Paralegals may find employment with law firms, banks, insurance and real estate companies, corporations, and court offices. Contract freelance work is also an option. Paralegals are often given responsibilities previously held by lawyers. A paralegal is a lawyer's assistant who helps a lawyer prepare for a meeting or a trial. This preparation may include researching facts or laws and writing reports used during the case. However, they are not allowed to present a case in court, offer legal advice, or set legal fees. The U.S. Bureau of Labor Statistics expected a 12% growth in paralegal and legal assistant jobs from 2018-2028, which is faster than the national average of 5% for all occupations. The BLS expected the most growth for paralegals in areas such as finance, insurance, healthcare, and consulting. More demand from corporate employers was also expected. The average salary for a Paralegal in the United States is between $51,500 and $69,500 as of August 27, 2020. Salary ranges can vary widely depending on the actual Paralegal position you are looking for.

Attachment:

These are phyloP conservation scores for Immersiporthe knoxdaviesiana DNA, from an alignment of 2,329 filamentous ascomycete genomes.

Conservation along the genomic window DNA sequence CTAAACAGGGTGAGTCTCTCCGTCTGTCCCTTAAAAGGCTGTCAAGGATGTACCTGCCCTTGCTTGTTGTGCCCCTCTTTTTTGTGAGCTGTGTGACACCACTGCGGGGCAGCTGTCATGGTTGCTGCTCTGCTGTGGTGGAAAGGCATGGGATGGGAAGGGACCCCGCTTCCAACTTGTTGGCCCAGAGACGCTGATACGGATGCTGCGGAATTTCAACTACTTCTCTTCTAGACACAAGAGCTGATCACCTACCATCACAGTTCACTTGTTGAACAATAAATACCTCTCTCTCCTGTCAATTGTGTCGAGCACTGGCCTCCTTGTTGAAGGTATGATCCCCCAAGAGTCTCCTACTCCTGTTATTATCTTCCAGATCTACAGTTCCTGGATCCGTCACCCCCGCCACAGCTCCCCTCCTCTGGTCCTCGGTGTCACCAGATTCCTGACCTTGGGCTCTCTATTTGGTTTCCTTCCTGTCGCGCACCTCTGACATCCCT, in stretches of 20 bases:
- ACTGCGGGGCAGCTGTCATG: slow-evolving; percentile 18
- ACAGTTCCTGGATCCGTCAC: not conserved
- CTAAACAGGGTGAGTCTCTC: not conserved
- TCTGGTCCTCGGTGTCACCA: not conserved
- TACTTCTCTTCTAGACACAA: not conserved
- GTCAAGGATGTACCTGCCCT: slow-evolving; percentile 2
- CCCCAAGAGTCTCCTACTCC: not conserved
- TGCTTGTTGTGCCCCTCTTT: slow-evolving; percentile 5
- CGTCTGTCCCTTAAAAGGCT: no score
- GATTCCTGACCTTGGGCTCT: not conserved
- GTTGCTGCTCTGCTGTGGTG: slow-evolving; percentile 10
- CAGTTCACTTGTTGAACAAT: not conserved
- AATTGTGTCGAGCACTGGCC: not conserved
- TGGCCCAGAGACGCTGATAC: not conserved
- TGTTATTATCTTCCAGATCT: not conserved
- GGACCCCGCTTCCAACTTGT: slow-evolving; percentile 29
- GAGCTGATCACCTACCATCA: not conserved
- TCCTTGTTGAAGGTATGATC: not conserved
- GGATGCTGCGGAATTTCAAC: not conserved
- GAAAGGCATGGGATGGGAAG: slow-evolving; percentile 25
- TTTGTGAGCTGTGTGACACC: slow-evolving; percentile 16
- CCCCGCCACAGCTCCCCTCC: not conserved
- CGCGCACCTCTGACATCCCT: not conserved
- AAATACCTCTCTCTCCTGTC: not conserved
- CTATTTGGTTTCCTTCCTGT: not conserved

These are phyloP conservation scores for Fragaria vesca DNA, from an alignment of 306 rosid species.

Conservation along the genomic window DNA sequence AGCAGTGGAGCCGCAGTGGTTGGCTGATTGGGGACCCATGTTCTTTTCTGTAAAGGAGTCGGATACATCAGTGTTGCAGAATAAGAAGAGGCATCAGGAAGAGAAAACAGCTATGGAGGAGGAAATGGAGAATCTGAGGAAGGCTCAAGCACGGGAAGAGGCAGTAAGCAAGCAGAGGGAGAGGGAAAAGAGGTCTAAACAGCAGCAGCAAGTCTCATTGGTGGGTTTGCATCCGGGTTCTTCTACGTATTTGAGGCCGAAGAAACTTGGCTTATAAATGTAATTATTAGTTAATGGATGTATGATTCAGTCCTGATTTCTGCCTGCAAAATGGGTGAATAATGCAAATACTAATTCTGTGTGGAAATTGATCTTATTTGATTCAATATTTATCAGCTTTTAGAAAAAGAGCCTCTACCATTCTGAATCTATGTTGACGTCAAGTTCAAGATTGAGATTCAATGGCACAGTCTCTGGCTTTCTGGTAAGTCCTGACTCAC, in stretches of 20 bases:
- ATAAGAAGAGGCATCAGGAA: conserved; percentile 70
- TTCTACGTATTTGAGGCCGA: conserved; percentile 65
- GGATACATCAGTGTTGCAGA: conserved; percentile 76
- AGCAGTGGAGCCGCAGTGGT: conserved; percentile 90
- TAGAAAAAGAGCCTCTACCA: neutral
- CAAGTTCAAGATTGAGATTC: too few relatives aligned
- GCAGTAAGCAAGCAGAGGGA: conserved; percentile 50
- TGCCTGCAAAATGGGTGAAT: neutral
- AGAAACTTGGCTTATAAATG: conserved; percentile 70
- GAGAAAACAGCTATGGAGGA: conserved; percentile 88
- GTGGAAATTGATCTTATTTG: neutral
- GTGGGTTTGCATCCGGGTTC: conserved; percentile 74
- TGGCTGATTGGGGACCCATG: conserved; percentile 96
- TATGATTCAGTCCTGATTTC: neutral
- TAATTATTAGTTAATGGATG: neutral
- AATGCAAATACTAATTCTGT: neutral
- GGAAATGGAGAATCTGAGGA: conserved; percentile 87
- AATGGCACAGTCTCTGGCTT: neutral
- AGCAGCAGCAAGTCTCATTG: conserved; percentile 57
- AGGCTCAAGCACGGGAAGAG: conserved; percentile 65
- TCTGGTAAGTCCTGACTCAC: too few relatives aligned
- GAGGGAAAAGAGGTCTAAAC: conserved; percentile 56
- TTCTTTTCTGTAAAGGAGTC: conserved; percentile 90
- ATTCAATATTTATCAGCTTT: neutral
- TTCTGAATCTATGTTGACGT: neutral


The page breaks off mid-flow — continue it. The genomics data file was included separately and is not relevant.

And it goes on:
Olivia I hope this was Helpful
1. Complete a Formal Paralegal Education Program Consisting of At Least 18 Semester Hours of Paralegal-Specific Courses.
2. Gain Professional Legal Experience.
3. Earn Paralegal Professional Certification.
4. Consider Different Areas of Law and Find a Job.
I do know if folks who were paralegals and as a result, decided they didn't want to go to law school so if you're unsure, it may be good to do it for a year or two to be sure.
If you are interested in being a paralegal, there is no required undergraduate major. However, if you were a Political Science major, Legal Studies/Prelaw or English, the writing and logical reasoning skills transfer well to the job. There are paralegal certification programs out there, but it is not a prerequisite for the job.
You might want to see if you can shadow a paralegal at a local law firm for a week or so to get an idea of what their day-to-day life might be like!
That said, both paths are more than reasonable, of course.